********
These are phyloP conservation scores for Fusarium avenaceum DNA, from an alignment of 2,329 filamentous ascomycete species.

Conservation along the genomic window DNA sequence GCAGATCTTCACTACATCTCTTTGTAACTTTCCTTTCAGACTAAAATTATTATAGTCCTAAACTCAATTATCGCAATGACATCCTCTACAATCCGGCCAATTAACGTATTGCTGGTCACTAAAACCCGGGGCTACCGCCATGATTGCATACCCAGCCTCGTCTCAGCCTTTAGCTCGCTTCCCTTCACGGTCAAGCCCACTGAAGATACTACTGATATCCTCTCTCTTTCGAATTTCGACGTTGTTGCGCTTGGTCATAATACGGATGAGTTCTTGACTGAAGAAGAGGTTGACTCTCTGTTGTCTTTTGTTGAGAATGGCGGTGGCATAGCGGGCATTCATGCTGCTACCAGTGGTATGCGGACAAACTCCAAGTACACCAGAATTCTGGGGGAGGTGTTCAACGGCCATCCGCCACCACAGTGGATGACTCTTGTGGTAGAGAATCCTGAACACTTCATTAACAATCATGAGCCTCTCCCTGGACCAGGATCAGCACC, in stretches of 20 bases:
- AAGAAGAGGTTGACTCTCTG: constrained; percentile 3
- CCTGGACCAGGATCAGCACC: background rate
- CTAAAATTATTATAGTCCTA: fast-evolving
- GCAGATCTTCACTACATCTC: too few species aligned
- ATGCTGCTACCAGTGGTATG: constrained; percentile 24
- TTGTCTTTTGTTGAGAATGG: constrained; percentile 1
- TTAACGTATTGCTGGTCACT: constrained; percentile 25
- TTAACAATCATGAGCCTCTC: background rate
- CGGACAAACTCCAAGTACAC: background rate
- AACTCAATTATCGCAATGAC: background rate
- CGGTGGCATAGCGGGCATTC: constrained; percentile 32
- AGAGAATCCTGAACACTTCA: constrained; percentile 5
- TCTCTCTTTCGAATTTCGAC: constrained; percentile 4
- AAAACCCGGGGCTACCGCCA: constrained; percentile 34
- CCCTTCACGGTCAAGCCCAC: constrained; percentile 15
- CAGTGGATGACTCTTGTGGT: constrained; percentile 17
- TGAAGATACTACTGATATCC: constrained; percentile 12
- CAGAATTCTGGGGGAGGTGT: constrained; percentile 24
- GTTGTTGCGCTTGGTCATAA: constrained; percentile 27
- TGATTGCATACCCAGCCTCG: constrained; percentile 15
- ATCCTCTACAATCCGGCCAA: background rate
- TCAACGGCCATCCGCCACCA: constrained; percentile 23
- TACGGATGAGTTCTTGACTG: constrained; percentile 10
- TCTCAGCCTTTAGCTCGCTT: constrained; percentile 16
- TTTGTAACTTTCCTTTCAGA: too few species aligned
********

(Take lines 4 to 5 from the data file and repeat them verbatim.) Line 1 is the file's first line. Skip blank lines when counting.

- CCTGGACCAGGATCAGCACC: background rate
- CTAAAATTATTATAGTCCTA: fast-evolving